The second argument against immunity goes something like this: "He was employed by the government. He knew he was breaking the law. He should have stayed home and faced the music if he was truly well-intentioned." If Snowden had stayed in Hawaii after his first revelations became public, the government would have arrested him that very day. The laws that are being used against Snowden do not distinguish between patriotic whistleblowers and foreign agents. It would be a true miscarriage of justice if the government succeeded in imprisoning for life a person who revealed unconstitutional government conduct. Snowden would surely have been subjected to "special administrative measures" and would have been prevented from working with the journalists or engaging the broader public debate. Snowden knew that he couldn’t stay in the U.S. and ignite the public debate that he felt was missing – so he forsook his homeland to further American democracy.

A third argument – often read in The Wall Street Journal editorial pages – questions the authenticity of his motivations by the countries in which he received refuge. If Snowden were such a true believer in democracy, he would never have traveled to China or Russia. That argument fails to recognize the massive power of the American government to lean on other governments to repossess one of its most wanted. Recall the full court press that the American government made through the efforts of President Obama and Secretary Kerry to ensure that Snowden had no other door except one to an American federal prison. Even those countries that have voiced outrage at the NSA surveillance of their leaders and citizens – Germany, Brazil, Mexico – have failed to offer political asylum to the man who uncovered it. Their hypocrisy and capitulation to American diplomatic strong-arming left Snowden with little recourse but to receive help from governments that may have their own agendas in housing someone wanted by the United States.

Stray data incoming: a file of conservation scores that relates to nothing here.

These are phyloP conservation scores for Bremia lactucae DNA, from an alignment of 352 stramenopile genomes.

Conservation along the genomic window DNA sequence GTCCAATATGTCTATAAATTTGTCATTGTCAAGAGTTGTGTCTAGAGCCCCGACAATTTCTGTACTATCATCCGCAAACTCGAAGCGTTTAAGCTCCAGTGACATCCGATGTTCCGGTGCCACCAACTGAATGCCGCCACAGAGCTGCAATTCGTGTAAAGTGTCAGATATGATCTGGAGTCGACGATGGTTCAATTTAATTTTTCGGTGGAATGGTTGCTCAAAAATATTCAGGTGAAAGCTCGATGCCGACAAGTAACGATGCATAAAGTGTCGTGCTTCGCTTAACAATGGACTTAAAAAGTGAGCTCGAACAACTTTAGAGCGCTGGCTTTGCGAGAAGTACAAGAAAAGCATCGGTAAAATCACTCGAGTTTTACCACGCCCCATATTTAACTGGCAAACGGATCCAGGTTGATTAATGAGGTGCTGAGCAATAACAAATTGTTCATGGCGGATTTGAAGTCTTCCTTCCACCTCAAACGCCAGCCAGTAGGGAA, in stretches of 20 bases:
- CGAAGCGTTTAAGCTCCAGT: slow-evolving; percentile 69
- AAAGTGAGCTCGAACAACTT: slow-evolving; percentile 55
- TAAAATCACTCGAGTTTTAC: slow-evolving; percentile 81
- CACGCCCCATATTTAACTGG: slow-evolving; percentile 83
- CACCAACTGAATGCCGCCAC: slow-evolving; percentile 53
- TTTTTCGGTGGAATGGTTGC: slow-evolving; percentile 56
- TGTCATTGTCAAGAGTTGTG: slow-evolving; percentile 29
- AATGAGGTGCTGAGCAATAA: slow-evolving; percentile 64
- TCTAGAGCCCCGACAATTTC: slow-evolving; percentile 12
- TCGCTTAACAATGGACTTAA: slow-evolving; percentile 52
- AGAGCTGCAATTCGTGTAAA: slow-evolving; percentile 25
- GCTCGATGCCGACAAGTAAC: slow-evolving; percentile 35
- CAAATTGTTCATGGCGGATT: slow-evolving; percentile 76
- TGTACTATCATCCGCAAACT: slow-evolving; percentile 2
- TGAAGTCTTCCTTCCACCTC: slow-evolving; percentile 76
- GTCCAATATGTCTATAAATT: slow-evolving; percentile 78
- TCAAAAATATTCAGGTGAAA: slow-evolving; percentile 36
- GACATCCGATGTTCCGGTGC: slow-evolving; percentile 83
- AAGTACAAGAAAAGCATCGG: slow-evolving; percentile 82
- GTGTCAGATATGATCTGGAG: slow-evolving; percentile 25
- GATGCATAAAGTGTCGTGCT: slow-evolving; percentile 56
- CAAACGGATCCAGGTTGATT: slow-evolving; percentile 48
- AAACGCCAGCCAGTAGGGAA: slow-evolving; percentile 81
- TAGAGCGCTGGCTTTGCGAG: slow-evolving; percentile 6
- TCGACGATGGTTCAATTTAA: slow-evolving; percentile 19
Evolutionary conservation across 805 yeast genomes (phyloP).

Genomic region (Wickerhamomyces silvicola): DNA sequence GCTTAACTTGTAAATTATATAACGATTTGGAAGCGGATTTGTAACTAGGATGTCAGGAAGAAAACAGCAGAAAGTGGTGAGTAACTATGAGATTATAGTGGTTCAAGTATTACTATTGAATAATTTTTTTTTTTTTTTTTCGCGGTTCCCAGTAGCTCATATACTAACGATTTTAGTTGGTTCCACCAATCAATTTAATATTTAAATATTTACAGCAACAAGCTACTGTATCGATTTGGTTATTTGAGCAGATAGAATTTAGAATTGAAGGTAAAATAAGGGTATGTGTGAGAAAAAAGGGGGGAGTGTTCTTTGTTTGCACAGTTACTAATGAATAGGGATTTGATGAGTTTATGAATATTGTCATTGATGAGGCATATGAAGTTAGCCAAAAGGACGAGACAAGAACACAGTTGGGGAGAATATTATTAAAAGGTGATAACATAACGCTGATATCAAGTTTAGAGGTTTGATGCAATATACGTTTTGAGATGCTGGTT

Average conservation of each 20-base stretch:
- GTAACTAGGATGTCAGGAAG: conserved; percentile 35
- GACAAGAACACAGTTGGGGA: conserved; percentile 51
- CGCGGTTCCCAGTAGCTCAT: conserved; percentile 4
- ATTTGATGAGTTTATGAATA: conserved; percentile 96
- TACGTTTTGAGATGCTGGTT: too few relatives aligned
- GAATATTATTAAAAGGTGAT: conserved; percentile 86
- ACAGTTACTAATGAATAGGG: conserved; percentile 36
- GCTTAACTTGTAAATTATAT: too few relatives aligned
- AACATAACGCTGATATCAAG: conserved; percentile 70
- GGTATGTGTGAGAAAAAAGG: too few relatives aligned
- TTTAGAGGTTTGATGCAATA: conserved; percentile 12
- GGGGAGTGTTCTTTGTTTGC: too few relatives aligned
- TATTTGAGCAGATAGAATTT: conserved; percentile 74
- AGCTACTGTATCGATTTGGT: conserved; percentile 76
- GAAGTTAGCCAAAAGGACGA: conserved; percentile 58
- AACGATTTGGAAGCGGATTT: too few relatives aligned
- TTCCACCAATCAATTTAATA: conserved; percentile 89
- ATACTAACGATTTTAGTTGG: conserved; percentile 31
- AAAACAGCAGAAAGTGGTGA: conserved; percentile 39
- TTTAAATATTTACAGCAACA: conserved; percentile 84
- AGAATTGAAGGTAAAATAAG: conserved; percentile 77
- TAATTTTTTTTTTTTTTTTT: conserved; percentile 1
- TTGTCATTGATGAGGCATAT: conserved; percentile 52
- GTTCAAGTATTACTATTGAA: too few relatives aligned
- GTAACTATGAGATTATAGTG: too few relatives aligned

Edward Snowden is a great American and a true patriot. My colleagues and I at the ACLU are proud to be his legal advisors. We are committed to assisting him on legal issues he may confront.

Thank goodness for patriots like him, who are willing to endure personal sacrifice to defend truths that we hold self-evident, but which too many Americans take for granted.

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Richard Harnack

While I do not disagree with the information released concerning the depth of government spying, the attempt to make Snowden into a hero goes against the facts of his actions.
1. He fled with the information first to the PRC making the patently inane claim that they respected freedom of the press.
2. He goes to Russia, the Russia of Vladimir Putin, with the equally inane idea that his "rights" will be protected.
3. He has stated that his information is encrypted so that only he has access, and it cannot be broken. Of course he has claimed to reveal that such code-breaking is exactly what the NSA has been involved in.

Now I am being asked to believe he is a "hero". The man is an a-historical geek whose ignorance is only eclipsed by the patent stupidity of the president of the ACLU.